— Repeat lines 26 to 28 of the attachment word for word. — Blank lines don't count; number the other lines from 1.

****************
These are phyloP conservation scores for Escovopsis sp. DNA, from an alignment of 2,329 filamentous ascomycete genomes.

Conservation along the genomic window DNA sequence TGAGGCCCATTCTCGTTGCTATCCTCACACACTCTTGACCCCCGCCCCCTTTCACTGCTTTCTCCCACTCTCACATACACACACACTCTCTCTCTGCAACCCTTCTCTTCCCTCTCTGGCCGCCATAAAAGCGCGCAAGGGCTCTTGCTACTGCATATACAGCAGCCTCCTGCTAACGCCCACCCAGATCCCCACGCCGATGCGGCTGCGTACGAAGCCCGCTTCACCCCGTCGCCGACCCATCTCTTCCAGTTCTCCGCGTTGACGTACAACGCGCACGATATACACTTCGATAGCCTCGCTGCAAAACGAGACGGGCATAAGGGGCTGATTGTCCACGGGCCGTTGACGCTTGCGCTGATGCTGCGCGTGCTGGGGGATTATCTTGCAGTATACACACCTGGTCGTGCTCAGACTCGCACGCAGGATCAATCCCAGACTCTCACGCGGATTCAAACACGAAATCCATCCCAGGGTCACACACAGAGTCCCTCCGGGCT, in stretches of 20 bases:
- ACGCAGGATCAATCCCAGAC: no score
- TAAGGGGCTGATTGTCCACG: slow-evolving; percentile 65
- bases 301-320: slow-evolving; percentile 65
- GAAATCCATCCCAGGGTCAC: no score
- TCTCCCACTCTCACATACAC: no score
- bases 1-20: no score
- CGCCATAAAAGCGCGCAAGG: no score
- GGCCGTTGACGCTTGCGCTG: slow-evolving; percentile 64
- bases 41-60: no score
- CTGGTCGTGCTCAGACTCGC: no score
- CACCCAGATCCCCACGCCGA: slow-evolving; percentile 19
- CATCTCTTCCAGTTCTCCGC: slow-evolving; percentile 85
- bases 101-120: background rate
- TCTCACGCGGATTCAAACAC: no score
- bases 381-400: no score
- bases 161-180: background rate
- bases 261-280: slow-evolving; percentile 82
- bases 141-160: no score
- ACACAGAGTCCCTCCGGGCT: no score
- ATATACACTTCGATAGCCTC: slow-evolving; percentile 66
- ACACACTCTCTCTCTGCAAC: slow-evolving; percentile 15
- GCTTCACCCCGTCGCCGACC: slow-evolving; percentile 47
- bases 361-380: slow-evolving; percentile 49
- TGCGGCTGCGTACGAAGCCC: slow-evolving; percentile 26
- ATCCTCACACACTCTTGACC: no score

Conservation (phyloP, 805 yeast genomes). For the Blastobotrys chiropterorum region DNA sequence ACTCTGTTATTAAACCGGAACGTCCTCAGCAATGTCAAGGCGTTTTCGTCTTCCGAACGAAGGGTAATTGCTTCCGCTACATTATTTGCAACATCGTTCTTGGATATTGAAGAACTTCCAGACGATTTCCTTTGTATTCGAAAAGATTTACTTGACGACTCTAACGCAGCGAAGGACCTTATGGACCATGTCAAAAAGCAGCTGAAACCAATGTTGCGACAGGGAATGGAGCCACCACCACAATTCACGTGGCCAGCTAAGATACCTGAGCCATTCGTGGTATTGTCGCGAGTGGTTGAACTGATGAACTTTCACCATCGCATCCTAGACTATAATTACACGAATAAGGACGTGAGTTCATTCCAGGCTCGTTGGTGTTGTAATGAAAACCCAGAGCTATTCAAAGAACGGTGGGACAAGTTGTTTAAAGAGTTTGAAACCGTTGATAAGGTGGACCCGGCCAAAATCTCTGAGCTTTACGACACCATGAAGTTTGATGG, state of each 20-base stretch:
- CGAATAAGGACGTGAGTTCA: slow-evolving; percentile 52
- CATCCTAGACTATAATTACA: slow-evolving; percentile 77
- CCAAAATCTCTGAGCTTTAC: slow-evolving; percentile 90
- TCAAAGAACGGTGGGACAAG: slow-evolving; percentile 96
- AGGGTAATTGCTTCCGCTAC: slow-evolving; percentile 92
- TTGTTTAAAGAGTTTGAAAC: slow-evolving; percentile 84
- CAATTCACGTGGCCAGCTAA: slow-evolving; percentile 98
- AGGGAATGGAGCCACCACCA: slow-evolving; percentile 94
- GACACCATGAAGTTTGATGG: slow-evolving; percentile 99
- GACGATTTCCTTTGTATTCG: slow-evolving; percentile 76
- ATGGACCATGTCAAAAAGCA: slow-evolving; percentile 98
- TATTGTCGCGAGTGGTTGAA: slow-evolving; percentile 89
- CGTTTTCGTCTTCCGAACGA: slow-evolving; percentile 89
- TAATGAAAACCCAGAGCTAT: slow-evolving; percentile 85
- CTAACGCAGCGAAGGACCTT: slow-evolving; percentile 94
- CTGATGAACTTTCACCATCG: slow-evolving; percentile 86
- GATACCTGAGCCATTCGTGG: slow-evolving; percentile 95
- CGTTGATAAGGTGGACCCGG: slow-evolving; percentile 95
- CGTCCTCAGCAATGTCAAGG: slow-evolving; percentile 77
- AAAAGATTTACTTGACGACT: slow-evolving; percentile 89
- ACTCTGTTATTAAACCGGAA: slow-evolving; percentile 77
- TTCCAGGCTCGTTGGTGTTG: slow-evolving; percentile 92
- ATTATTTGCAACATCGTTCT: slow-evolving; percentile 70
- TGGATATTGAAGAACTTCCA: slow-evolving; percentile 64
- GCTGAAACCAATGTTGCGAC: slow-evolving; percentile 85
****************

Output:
- TGCGGCTGCGTACGAAGCCC: slow-evolving; percentile 26
- ATCCTCACACACTCTTGACC: no score

Conservation (phyloP, 805 yeast genomes). For the Blastobotrys chiropterorum region DNA sequence ACTCTGTTATTAAACCGGAACGTCCTCAGCAATGTCAAGGCGTTTTCGTCTTCCGAACGAAGGGTAATTGCTTCCGCTACATTATTTGCAACATCGTTCTTGGATATTGAAGAACTTCCAGACGATTTCCTTTGTATTCGAAAAGATTTACTTGACGACTCTAACGCAGCGAAGGACCTTATGGACCATGTCAAAAAGCAGCTGAAACCAATGTTGCGACAGGGAATGGAGCCACCACCACAATTCACGTGGCCAGCTAAGATACCTGAGCCATTCGTGGTATTGTCGCGAGTGGTTGAACTGATGAACTTTCACCATCGCATCCTAGACTATAATTACACGAATAAGGACGTGAGTTCATTCCAGGCTCGTTGGTGTTGTAATGAAAACCCAGAGCTATTCAAAGAACGGTGGGACAAGTTGTTTAAAGAGTTTGAAACCGTTGATAAGGTGGACCCGGCCAAAATCTCTGAGCTTTACGACACCATGAAGTTTGATGG, state of each 20-base stretch: